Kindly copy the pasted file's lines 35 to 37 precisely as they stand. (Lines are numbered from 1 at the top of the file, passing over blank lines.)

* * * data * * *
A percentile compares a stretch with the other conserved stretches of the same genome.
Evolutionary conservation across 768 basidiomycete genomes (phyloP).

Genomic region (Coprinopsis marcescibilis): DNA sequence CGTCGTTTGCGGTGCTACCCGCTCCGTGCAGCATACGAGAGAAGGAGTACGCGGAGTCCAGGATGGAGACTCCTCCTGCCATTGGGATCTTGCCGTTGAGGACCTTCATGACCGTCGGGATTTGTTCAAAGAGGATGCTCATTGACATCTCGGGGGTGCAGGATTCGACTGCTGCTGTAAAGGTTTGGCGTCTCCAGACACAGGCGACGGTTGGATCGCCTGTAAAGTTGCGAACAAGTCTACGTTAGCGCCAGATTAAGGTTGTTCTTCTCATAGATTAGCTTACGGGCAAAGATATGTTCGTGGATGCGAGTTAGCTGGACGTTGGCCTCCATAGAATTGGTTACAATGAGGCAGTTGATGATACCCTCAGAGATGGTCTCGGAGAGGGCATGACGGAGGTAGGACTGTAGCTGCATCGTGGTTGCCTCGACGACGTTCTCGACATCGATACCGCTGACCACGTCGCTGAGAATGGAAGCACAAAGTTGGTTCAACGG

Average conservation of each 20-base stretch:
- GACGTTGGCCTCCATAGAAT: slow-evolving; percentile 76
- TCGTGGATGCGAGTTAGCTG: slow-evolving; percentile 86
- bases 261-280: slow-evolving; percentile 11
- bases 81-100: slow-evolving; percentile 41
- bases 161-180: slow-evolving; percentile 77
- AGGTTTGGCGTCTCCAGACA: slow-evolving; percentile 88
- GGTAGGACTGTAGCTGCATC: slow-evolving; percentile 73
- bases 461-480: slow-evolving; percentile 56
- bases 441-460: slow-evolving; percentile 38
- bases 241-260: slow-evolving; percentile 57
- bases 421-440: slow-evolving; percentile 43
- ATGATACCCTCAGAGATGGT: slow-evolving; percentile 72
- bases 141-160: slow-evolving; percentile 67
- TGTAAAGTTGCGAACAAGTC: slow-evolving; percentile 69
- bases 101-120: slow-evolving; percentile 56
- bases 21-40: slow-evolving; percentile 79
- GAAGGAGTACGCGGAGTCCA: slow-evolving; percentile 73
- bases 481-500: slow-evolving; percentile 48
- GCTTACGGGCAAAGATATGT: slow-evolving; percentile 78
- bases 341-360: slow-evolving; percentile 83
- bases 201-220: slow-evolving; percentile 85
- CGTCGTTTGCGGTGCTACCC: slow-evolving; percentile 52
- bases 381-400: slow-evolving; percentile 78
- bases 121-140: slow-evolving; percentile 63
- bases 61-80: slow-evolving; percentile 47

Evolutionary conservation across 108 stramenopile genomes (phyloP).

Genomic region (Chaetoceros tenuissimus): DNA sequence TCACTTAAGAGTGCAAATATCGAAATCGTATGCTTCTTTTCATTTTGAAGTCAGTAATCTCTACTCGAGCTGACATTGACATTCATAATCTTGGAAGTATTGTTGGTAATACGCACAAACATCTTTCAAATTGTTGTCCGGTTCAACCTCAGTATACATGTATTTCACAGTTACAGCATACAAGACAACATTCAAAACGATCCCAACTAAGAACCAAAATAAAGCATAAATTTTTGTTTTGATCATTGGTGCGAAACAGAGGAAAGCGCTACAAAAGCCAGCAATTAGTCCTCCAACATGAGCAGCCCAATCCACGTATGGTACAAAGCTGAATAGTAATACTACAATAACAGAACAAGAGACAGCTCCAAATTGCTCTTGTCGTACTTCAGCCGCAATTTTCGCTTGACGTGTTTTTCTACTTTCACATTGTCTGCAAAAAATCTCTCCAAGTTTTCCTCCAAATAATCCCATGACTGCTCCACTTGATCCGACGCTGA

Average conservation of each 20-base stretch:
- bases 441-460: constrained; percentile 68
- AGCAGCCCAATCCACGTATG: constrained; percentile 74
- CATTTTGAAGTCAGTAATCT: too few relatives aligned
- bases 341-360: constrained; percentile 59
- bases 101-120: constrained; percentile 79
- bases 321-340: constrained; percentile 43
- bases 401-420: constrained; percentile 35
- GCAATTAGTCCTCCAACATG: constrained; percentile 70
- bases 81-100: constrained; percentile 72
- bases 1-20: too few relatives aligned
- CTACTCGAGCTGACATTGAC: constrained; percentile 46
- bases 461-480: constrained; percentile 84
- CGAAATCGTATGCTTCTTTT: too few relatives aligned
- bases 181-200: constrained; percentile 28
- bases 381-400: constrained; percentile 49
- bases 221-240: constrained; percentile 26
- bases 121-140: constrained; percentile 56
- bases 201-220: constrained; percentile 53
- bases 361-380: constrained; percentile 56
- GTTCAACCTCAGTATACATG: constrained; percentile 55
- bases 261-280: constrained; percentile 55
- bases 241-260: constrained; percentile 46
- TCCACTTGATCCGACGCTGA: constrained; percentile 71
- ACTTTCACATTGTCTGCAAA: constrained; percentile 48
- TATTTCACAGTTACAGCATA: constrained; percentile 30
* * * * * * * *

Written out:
- CATTTTGAAGTCAGTAATCT: too few relatives aligned
- bases 341-360: constrained; percentile 59
- bases 101-120: constrained; percentile 79